Meanwhile, here is a picture for the day to get imaginations rolling - not quite an ugly duckling, in fact rather beautiful, though albinos in any species are extremely susceptible to flu and illness - there is probably a story in this:

The source of the photograph is the nature gallery of Narciso Jaramillo.

Saturday, February 16, 2008

The Story of Schmuel, the Tailor of Klimovich

Dear readers, my fiancee and I had the great blessing tonight of seeing the Broadway musical The Last Five Years live, courtesy of my future sister-in-law and her husband. It is a beautiful musical; I was especially struck by a folktale embedded in the midst of it: "the story of Schmuel, the tailor of Klimovich," as told by Jamie the novelist, one of the play's two unhappy-in-love characters. The tale concerns dreams and nostalgia and the desire to turn back time - whether for an artist, a lover, or a people. You can hear a snatch of the music here. And here are the lyrics; without the melody and the acting, the tale is only half itself, but I hope you enjoy it as much as I did:

Schmuel would work till half-past ten at his tailor shop in Klimovich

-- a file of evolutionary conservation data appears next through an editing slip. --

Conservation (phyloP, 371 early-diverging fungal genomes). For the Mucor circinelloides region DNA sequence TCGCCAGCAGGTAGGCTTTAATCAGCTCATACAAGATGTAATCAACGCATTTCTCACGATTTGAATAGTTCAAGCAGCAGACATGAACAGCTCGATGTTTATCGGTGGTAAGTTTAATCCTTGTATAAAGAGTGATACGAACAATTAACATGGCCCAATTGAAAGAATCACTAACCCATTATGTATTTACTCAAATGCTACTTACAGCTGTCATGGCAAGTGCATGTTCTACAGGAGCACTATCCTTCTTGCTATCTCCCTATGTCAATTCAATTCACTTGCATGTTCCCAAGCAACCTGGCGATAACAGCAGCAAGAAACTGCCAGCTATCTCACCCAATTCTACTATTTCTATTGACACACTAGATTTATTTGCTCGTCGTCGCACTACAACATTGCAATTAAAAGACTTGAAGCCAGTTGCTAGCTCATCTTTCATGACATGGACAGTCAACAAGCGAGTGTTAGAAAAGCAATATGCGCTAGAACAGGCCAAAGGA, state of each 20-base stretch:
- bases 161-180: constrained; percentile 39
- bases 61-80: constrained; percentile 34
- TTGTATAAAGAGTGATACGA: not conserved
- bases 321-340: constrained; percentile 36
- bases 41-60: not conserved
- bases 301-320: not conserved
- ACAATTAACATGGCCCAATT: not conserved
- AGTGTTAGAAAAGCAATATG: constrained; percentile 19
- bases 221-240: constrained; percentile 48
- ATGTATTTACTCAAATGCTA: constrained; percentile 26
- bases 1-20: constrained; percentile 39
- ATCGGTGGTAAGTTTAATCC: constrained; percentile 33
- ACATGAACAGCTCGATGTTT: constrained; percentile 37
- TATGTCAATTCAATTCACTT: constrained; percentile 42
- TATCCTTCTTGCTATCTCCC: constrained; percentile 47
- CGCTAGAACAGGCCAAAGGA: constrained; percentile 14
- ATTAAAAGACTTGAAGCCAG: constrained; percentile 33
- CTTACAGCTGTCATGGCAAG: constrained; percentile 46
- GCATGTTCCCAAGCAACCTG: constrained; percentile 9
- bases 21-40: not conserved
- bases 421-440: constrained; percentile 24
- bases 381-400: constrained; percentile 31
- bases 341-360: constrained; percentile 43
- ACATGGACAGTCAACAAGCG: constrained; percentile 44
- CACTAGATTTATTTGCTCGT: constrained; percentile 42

Get up at dawn and start again with the hems and pins and twist
Forty-one years had come and gone at his tailor shop in Klimovich
Watching the winters soldier on, there was one thing Schmuel missed

"If I only had time," old Schmuel said
"I would build the dress that's in my head
A dress to fire
The mad desire
Of girls from here to Minsk
But I have no more hours left to sew"
Then the clock upon the wall began to glow...

And the clock said:
"Na na na na, na na na
Oh Schmuel, you'll get to be happy!
Na na na na, na na na
I give you unlimited time!
Na na na na, na na na
So Schmuel, go sew and be happy!"
But Schmuel said
"No, no, it's not my lot
I've gotta make do with the time I've got"

Schmuel was done at half-past ten and he said "Good night, old Klimovich"
Put on his coat to go, but then the clock cried, "Wait! Not yet!
Even though you're not wise or rich
You're the finest man in Klimovich
Listen up, Schmuel
Make one stitch and you'll see what you get"

But Schmuel said
"Clock, it's much too late
I'm at peace with life
I accept my fate..."
But the clock said
"Schmuel! One stitch and you will
Unlock the dreams you've lost!"
So Schmuel, with reluctance, took his thread
He pulled a bolt of velvet and said
"I should take out my teeth and go to bed
I'm sitting here with talking clocks instead!"

And the clock said:
"Na na na na, na na na
Oh Schmuel, you'll get to be happy!
Na na na na, na na na,
I give you unlimited time
Na na na na, na na na
Just do it and you can be happy!"

So Schmuel put the thread through the needle's eye
And the moon stared down from a starless sky
And he pushed the thread through the velvet black
And he looked, and the clock was turning...back

So he grabbed his shears and he cut some lace
As the hands moved left on the old clock's face